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Setting the Record Straight: Common Divorce Myths and Their TruthsMost of the public perception of divorce is just what people have seen in movies and television or what they have heard from family and friends. While Hollywood does a good job of making intriguing entertainment, it can be partially to blame for some of the misinformation that has been spread about divorce. Divorce myths and misinformation can not only confuse you, but they can also be detrimental if you base your divorce decisions off of them. If you are considering filing for a divorce, you should be thoroughly informed of what you are getting yourself into before you do. Here are a few common divorce myths and the truths behind them:

1. Proving that your spouse committed adultery will help your case.

This might have been true 50 years ago, but most divorce courts no longer give any weight toward claims of adultery. In fact, most divorce courts do not care what the specific reason for divorce is. In Illinois, the only type of divorce that is recognized anymore is a “no-fault” divorce. Instead of choosing a reason for getting the divorce, you now only have to prove that there were irreconcilable differences that resulted in the inevitable breakdown of the marriage. The Illinois Marriage and Dissolution of Marriage Act also specifically states that decisions will be made “without regard to marital misconduct.”

2. Mothers always receive custody of the children.

This one was also somewhat true for a long time. Now, the state of Illinois does not care whether it is the mother or the father who receives a majority of the parenting time. The only thing that Illinois courts are concerned with is the best interest and the wellbeing of any children who are a part of a divorce. If that means that it is in the children’s best interest to spend most of their time with their father, then that is what the court will decide on.

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Who Gets the Pets in an Illinois Divorce?For many people, pets are like family members. Some people even think of their pets as if they were their children. If you are a pet owner, one issue that may arise during your divorce is who gets to keep the pet(s). Pets can be a big point of contention during a divorce, making for tense situations and heated arguments. Just a few years ago, the state of Illinois treated pets in a divorce like any other piece of marital property. During the allocation of the couple’s property, the pet was awarded to one of the spouses. In 2018, Illinois made a change to the Marriage and Dissolution of Marriage Act to allow judges to determine which spouse would be the best caretaker for the animal.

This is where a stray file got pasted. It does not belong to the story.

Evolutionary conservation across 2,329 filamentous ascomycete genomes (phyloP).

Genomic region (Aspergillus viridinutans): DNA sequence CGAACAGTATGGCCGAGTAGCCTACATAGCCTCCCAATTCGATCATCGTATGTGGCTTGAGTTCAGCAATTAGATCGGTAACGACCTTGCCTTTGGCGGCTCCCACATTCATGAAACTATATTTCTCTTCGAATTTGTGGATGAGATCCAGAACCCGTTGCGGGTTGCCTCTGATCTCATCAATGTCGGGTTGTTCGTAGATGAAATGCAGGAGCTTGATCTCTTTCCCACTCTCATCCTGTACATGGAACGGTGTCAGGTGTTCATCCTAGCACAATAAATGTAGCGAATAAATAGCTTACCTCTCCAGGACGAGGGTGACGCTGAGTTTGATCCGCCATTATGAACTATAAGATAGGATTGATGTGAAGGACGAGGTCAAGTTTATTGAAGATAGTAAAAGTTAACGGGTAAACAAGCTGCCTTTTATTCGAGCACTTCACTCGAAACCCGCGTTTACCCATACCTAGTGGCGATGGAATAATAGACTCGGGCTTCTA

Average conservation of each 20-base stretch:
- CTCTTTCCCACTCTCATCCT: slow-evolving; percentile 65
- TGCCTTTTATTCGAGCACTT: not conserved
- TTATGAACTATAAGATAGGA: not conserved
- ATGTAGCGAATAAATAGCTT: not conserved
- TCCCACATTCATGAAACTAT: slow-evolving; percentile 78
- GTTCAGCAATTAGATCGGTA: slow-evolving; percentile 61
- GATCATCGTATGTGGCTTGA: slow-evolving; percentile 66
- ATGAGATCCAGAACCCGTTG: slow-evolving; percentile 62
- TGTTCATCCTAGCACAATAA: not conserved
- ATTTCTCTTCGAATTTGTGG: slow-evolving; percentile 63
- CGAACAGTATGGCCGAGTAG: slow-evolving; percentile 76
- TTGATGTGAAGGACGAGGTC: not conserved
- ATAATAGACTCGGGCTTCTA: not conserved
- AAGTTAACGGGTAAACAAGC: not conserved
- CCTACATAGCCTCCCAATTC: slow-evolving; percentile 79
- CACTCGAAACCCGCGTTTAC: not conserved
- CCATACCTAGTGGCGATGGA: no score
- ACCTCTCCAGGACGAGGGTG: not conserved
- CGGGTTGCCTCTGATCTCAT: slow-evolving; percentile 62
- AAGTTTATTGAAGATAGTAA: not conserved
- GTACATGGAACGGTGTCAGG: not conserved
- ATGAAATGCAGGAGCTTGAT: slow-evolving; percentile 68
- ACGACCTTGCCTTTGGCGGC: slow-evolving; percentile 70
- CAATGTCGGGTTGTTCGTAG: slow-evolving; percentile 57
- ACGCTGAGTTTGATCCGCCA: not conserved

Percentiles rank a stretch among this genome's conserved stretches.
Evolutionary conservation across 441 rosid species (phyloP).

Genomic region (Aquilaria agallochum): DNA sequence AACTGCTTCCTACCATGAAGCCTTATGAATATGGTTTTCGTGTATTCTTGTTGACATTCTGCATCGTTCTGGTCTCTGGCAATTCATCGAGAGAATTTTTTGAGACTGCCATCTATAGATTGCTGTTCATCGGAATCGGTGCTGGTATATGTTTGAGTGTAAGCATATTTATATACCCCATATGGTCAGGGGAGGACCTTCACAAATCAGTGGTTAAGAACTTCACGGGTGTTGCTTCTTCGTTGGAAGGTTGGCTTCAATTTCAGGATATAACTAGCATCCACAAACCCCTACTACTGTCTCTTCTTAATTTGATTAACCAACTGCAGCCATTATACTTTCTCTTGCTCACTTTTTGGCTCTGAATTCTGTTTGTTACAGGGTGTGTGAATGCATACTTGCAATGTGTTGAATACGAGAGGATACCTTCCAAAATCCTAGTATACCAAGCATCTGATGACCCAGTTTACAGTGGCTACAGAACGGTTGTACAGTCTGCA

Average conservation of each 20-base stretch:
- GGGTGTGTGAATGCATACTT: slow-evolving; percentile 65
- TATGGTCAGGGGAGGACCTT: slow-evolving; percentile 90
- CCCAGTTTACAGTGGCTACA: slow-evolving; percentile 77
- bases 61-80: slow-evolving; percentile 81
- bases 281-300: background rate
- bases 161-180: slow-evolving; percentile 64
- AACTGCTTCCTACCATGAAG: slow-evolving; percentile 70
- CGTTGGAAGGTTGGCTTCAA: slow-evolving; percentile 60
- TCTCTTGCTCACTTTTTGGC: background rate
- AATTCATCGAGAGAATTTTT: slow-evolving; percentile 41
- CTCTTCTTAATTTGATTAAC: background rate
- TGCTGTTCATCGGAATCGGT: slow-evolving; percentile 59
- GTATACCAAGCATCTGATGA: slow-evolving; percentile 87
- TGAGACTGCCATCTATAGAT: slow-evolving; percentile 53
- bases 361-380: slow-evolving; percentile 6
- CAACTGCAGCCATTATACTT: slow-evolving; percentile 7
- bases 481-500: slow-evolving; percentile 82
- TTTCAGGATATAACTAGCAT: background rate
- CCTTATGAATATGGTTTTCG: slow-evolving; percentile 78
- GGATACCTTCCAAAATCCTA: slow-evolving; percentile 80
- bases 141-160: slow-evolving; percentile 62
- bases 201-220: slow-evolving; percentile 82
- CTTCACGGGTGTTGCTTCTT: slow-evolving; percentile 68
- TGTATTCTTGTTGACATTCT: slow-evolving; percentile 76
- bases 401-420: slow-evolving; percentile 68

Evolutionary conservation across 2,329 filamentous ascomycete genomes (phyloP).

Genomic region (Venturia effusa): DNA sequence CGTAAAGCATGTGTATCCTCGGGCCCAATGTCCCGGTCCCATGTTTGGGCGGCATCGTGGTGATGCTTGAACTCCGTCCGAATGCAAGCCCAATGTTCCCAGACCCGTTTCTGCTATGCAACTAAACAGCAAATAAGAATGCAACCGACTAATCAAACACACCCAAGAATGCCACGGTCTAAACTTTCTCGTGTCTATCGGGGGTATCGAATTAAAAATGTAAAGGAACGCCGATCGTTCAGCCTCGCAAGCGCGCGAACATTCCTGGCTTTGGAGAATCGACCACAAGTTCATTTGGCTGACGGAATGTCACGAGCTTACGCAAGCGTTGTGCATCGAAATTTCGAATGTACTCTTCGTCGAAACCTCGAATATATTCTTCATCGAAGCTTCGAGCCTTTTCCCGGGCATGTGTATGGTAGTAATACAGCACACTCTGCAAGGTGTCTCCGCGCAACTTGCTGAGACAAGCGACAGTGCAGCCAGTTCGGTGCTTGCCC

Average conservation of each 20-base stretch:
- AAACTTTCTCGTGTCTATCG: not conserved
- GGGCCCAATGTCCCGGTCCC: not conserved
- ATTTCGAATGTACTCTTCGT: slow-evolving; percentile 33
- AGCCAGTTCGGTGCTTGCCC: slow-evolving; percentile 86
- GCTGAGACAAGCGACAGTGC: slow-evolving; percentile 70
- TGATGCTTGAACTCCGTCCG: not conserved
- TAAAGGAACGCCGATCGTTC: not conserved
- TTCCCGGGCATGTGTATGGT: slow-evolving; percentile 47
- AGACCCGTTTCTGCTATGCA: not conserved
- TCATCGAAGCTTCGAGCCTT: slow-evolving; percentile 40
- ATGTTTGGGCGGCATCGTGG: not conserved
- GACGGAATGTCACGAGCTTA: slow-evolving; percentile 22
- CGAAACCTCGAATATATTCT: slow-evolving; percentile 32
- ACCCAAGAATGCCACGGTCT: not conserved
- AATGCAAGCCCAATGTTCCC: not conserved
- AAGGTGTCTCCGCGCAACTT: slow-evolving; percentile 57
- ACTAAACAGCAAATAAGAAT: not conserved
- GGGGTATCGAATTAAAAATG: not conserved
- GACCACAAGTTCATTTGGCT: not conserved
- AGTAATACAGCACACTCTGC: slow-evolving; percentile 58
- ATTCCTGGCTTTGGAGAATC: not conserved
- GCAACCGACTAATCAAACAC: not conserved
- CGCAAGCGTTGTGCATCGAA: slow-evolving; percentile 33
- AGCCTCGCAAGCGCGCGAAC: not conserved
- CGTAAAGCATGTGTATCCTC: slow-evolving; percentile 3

Changing Attitudes

Before the amendment to the Act was passed, pets were treated as property. Most of the time, the spouse who paid for the animal or who had a better financial situation between the two spouses was the one who was awarded the pet. Because of this, pets sometimes lost the person who cared about them the most and some spouses were left with animals they did not actually want.

Now, judges actually treat pets as if they were more like children, rather than property. Judges will look at the entire situation concerning the pet and make a decision based on the pet’s wellbeing. Situations involving pets function much like how custody situations with children function. A spouse can be awarded either full ownership of the pet or joint ownership with their ex-spouse.

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Modifying Maintenance Orders After Your Illinois DivorceFor many people, a divorce is a new start to their lives. The finalization of a divorce is a cause for celebration, especially considering how long and difficult the divorce process can be. Though you may want to forget that your former spouse exists after your divorce is over with, you may never truly be 100 percent separate from him or her, especially if you have children together. Many divorces will end with certain child support, spousal maintenance and parental responsibility orders being given, but that does not mean they are permanent. In some cases, you may need to revisit these issues and come to a new agreement. If this happens, you will have to petition for an order modification.

Factors Considered for Maintenance Modification

Either spouse – the payer or the receiver – can request to have spousal maintenance orders modified. Maintenance orders will be modified only if there is a significant change in circumstances to either spouse’s situation. In order to determine whether or not a modification is called for, the judge will look at a variety of factors, including:

  • Any change in employment status of either spouse and whether or not that change was made in good faith;
  • The efforts made by the receiving spouse to become self-supporting;
  • Any impairment of the present and future earning capacity of either spouse;
  • The tax consequences of the maintenance payments for each spouse;
  • The duration of the maintenance payments paid in relation to the length of the marriage;
  • The property awarded to each spouse in the divorce;
  • The increase or decrease in each spouse’s income since ordering the maintenance payments; and
  • The property acquired and currently owned by each spouse.